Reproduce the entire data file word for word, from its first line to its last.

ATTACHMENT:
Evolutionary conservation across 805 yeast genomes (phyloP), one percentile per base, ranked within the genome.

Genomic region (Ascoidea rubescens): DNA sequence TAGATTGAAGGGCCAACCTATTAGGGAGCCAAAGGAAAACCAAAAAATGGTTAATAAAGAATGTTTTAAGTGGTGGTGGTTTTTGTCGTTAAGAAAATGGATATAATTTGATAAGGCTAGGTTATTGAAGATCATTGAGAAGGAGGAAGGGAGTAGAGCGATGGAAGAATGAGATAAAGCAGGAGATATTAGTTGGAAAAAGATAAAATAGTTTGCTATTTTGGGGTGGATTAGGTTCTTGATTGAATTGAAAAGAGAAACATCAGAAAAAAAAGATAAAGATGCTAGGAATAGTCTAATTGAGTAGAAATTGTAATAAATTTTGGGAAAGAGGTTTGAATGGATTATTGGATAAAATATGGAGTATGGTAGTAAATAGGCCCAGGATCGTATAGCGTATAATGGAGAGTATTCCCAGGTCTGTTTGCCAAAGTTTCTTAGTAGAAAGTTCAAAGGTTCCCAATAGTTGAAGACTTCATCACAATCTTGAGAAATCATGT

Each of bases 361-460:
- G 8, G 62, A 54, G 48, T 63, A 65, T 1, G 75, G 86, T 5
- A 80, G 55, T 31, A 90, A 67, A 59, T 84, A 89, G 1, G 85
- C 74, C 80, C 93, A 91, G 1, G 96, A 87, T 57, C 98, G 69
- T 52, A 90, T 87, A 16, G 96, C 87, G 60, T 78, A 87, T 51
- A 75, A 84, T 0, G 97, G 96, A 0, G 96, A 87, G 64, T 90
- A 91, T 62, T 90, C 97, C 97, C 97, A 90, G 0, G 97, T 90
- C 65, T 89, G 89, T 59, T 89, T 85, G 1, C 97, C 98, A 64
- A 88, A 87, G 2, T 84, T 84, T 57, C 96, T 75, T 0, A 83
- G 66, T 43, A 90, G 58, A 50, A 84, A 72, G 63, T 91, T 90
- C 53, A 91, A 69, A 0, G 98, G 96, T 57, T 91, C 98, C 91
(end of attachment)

Evolutionary conservation across 805 yeast genomes (phyloP), one percentile per base, ranked within the genome.

Genomic region (Ascoidea rubescens): DNA sequence TAGATTGAAGGGCCAACCTATTAGGGAGCCAAAGGAAAACCAAAAAATGGTTAATAAAGAATGTTTTAAGTGGTGGTGGTTTTTGTCGTTAAGAAAATGGATATAATTTGATAAGGCTAGGTTATTGAAGATCATTGAGAAGGAGGAAGGGAGTAGAGCGATGGAAGAATGAGATAAAGCAGGAGATATTAGTTGGAAAAAGATAAAATAGTTTGCTATTTTGGGGTGGATTAGGTTCTTGATTGAATTGAAAAGAGAAACATCAGAAAAAAAAGATAAAGATGCTAGGAATAGTCTAATTGAGTAGAAATTGTAATAAATTTTGGGAAAGAGGTTTGAATGGATTATTGGATAAAATATGGAGTATGGTAGTAAATAGGCCCAGGATCGTATAGCGTATAATGGAGAGTATTCCCAGGTCTGTTTGCCAAAGTTTCTTAGTAGAAAGTTCAAAGGTTCCCAATAGTTGAAGACTTCATCACAATCTTGAGAAATCATGT

Each of bases 361-460:
- G 8, G 62, A 54, G 48, T 63, A 65, T 1, G 75, G 86, T 5
- A 80, G 55, T 31, A 90, A 67, A 59, T 84, A 89, G 1, G 85
- C 74, C 80, C 93, A 91, G 1, G 96, A 87, T 57, C 98, G 69
- T 52, A 90, T 87, A 16, G 96, C 87, G 60, T 78, A 87, T 51
- A 75, A 84, T 0, G 97, G 96, A 0, G 96, A 87, G 64, T 90
- A 91, T 62, T 90, C 97, C 97, C 97, A 90, G 0, G 97, T 90
- C 65, T 89, G 89, T 59, T 89, T 85, G 1, C 97, C 98, A 64
- A 88, A 87, G 2, T 84, T 84, T 57, C 96, T 75, T 0, A 83
- G 66, T 43, A 90, G 58, A 50, A 84, A 72, G 63, T 91, T 90
- C 53, A 91, A 69, A 0, G 98, G 96, T 57, T 91, C 98, C 91